In this Year of the Eucharist we’ll be looking at the many aspects of this central part of our faith; its theology, history, and spiritual power. But perhaps we might begin our reflections with the more superficial aspects of our mass attendance . . . the giving and receiving of hospitality.
Ancient biblical times placed great importance on the inner meaning of “The Banquet”. It was a very spiritual affair which bonded families and tribal relationships. Strict rules about hospitality made visible how important were these friendships and how not to offend either as a host or as a guest.
First off, if you were the host, you would make sure that proper invitations were delivered. Guests were greeted at the door with ceremonial hand and foot washings. Per- fume was applied to the head and a kiss was bestowed upon their cheek. The finest food and wine was brought forth on the best table settings available. Everything was arranged so as to honor the guests and the occasion that brought them all together.
There were rules too for those invited to the dinner. Prop- er clothes were required for the occasion. (There was a “wedding garment” to be worn if you came to the reception. Mt. 22:14). The seating arrangements were specially set to honor each guest. Please sit where you are told. And of course a guest was expected to enter into the joyful festivities . . . food, wine, conversation, music . . . as a sign of fellowship with the host whose deepest wish is that “you share my joy!”
These rules of hospitality apply in somewhat simpler form in the wedding celebrations of today. Consider the occasion when you dress your absolute best . . . a wedding right? Why? I think it’s a way to “bring our best selves”. To add to the brightness of the occasion as best we can. The bible would say we “give glory” to the gathering.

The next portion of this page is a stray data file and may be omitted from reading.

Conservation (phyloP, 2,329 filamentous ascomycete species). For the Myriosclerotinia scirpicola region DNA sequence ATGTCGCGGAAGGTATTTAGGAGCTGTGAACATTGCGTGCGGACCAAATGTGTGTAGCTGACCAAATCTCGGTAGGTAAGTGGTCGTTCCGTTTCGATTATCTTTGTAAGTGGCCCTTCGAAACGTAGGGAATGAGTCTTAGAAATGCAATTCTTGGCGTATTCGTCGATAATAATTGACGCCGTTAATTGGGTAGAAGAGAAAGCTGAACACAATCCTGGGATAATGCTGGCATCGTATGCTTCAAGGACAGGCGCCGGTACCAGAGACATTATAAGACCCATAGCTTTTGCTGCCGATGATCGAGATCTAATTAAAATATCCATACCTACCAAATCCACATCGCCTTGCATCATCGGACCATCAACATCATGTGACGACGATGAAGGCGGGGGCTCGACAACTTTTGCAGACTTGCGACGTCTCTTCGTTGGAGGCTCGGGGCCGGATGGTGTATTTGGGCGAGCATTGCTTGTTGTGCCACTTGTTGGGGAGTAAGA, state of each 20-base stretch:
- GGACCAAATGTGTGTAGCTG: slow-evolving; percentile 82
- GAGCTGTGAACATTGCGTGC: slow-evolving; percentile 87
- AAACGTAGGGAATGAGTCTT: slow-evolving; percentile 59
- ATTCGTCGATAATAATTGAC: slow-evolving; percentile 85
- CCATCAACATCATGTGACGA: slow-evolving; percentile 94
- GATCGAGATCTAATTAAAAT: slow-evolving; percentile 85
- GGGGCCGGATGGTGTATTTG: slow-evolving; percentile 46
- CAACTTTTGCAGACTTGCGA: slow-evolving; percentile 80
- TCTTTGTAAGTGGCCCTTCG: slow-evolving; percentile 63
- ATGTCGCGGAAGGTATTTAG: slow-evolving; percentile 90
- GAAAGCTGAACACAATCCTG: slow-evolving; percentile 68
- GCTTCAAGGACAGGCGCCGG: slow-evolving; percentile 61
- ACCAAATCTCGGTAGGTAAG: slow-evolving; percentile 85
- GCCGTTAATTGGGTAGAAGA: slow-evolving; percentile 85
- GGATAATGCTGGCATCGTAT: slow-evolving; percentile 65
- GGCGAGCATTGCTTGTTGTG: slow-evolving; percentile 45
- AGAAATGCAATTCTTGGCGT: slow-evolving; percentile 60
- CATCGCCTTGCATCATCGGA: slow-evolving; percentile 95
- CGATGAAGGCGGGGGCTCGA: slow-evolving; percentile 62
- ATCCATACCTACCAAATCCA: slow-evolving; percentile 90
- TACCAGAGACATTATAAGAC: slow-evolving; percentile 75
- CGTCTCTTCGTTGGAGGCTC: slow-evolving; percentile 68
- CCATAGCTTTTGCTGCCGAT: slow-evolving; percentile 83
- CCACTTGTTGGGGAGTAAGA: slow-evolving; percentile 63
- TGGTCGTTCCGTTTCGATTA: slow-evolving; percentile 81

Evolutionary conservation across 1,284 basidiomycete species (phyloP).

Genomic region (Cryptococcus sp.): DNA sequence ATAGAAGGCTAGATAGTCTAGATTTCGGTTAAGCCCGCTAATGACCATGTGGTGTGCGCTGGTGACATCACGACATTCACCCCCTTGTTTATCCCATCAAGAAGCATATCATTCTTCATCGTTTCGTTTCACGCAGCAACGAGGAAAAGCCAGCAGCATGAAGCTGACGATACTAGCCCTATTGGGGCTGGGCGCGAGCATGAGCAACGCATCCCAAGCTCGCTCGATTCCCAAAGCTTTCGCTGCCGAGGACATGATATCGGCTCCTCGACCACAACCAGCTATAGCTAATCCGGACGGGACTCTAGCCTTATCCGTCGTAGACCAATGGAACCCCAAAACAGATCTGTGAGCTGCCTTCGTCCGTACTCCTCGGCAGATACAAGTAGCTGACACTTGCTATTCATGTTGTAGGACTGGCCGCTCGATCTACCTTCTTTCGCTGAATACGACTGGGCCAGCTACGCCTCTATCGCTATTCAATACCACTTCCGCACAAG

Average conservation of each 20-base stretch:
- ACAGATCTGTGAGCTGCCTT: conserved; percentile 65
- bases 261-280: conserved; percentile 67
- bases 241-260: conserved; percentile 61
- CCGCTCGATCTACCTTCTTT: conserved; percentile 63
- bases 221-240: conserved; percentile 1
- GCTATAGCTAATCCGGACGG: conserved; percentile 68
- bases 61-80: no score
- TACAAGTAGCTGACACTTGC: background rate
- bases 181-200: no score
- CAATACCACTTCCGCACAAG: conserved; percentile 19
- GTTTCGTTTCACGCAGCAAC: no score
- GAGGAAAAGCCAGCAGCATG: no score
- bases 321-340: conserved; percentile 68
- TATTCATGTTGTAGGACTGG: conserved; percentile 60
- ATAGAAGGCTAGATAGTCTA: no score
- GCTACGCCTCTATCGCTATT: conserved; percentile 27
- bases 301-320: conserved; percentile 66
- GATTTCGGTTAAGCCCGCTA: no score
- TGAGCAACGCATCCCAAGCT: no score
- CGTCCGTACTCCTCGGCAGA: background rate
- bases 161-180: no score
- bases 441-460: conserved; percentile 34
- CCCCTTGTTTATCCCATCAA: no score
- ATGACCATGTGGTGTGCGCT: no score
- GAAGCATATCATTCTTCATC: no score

So what about going to Mass? (You knew this was coming didn’t you?!) Are there things we do that add “glory” to the Sunday Eucharist? Of course there are.
- The way we dress is a sign of the importance we place on our weekly worship. We don’t treat it like a fashion show but “cleaning up” is a good way to hon- or the Lord.
- Our willingness to smile and greet others (yes even strangers) as a prelude to beginning mass. (Perhaps you might even become a parish greeter (call the parish office).
- Or, if you’re really in the spirit, you may slide over in your pew giving them your spot, rather than making someone crawl over you. Imagine that?!
- The way we participate at mass . . . by responding to the prayers, by really listening to the readings and homily, by singing! (“But I don’t sing.” Yes you do. You sang Happy Birthday at your niece’s birthday. So bring your Happy Birthday Voice to mass.)
- Lastly . . . and I have to tell you, this really bugs me . . . we need to stay at mass until it’s over. (I understand there are occasions when you have to be at a certain place at a certain time. I promise I will never ask you why you are leaving and always presume it is for a good reason.)
Picture yourself just finishing a great meal at some banquet. The Guest of Honor is about to speak words of thanks and encouragement to all who have come. And you decide to head out the side door to be home in time to watch “Dancing With the Stars”. Why? The world is always there waiting to jump on. Why do we leave so early the very gathering that helps us face our world and its problems?
Please stay with us. You’ll know when it’s time . . . “Go in peace, the mass is ended.”
God loves you . . . no matter what.